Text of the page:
U.S. Rep. Ileana Ros-Lehtinen, R-Fla., the chairwoman of the House Middle East and North Africa Subcommittee, ,held a hearing on “Testing the Limits: Iran’s Ballistic Missile Program, Sanctions, and the Islamic Revolutionary Guard Corps on Wednesday. Her opening remarks were as follows:
In the nearly two years since the United Nations Security Council adopted Resolution 2231 approving the Joint Comprehensive Plan of Action and lifting sanctions on Iran, one thing has been abundantly clear: The notion that Iran would now modify its behavior and become a responsible member of the international community has proven to be completely and utterly false. Many of us knew that the Iranian regime would not moderate its behavior, but that it would amplify its illicit activity, using the nuclear deal as leverage.
And sure enough, since the JCPOA was signed, we have seen an Iran that has taken U.S. citizens hostages and demanded – and unfortunately received – ransom for their return. As a result, Iran has since held additional U.S. citizens like the Namazis, and permanent U.S. residents, like Nizar Zakka, with the expectation of receiving more ransom payments.
The regime continues to support the Assad regime with money, supplies, weapons and fighters, and it is doing the same in Yemen with the Houthis. Iran’s ships have made dozens of provocative actions toward U.S. ships in the Strait of Hormuz and the Persian Gulf, with the regime playing a dangerous game and harassing our vessels.
And of course, Iran continues to support terror around the world, most notably through its support for the terror group, Hezbollah. This has allowed Hezbollah to increase its stockpile of rockets and missiles to 150,000 or more, and add more sophisticated missiles to its arsenal, putting our friend and ally, the democratic Jewish State of Israel under greater threat.
All of these activities have seen an uptick since the JCPOA, and all are indeed very troubling, but perhaps the most egregious and troubling is Iran’s continued pursuit of a viable ballistic missile program. Why? Because history has shown us that nuclear weapons and ballistic missile programs go hand in glove. Over time, the correlation between a country’s nuclear program and a corresponding ballistic missile program has proved to be absolute: that countries that sustain indigenous medium and long range ballistic missiles always aspire to possess nuclear weapons.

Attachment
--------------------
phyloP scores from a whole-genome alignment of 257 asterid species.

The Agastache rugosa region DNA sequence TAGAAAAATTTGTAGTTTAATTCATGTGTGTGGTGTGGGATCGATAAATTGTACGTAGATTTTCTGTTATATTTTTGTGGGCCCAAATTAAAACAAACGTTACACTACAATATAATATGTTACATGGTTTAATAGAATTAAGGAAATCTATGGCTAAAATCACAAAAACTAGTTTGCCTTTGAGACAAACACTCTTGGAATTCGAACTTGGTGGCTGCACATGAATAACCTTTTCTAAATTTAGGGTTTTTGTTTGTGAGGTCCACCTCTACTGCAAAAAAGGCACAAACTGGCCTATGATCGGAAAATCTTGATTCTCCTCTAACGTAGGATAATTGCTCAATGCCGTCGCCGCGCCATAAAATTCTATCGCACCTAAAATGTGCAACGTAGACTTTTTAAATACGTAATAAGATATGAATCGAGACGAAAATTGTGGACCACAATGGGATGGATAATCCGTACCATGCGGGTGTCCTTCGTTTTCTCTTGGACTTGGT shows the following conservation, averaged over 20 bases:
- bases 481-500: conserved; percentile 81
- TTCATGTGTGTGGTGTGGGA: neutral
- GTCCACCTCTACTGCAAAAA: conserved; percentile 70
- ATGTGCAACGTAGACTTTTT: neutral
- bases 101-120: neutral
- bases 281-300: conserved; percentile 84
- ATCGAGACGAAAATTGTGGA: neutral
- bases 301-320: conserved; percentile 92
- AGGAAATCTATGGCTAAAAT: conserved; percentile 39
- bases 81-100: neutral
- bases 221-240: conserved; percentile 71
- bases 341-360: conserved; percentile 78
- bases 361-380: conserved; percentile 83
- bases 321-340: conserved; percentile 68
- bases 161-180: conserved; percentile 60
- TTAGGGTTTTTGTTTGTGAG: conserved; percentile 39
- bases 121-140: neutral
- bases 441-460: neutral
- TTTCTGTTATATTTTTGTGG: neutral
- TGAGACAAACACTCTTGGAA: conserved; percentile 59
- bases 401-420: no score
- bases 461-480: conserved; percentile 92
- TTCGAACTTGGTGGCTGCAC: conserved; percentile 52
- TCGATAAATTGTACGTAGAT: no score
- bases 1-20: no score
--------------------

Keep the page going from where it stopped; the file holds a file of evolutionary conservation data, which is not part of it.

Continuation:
Since the signing of the JCPOA, Iran has tested, according to some sources, at least 15 ballistic missiles. And it has done so in open defiance of Resolution 2231. It came as a shock to so many of us that a final concession to Iran was given when the U.S. agreed to lift the arms embargo as part of the nuclear deal – especially when we were told repeatedly that the deal was only on the nuclear program. That is why the Trump administration needs to follow through on some of its promises to reevaluate this JCPOA and the 2231 Resolution.
We are seeing an uptick in these ballistic missile tests and Iran’s aspiration for an ICBM program precisely because the regime wants to be ready to be able to deliver a nuclear payload when the terms of the JCPOA expire – and we will have walked them right into it. We simply cannot allow the regime to continue these provocations.
We need to go back to the Security Council and find a way to make sure there can be no ambiguity – any ballistic missile testing, any attempt to acquire ballistic missile technology or expertise, and any attempt to proliferate from the regime must be stopped and sanctioned. The original intent of the nuclear sanctions was to put so much pressure on the regime that it would be forced to end all enrichment and completely dismantle its nuclear program and infrastructure. That needs to be our approach on the regime’s missile program – while also revisiting the JCPOA and its flaws.
We already have important tools for the President to use now, like the Iran, North Korea, and Syria Nonproliferation Act. Sadly, as this subcommittee learned last Congress, the State Department and the previous administration sat on these important reports and sanctions – often time for years – in order to not upset the regime during the negotiations. The latest round of sanctions on March 21st is a good step, but this report came 9 months after the previous report and only covered activities that took place in 2014 – so we still have a very serious backlog. The new administration needs to step up its INKSNA activities, and it needs to use the other tools available to it.
One tool should be Chairman Royce and Ranking Member Engel’s new bill – of which I am proud to be a cosponsor – that specifically targets Iran’s ballistic missiles. We need Iran – and those that would seek to supply it with the technology or knowhow – to know that we will bring down sanctions so crippling, that they will have to think twice about developing its ballistic missile program. We need to fully and vigorously enforce our current sanctions, and then strengthen and expand them to ensure maximum pressure is exerted, because Iran only responds to strength and pressure.
U.S. Rep. Ileana Ros-Lehtinen, R-Fla., was first elected to Congress in 1989. She is the first woman to chair the House Foreign Affairs Committee.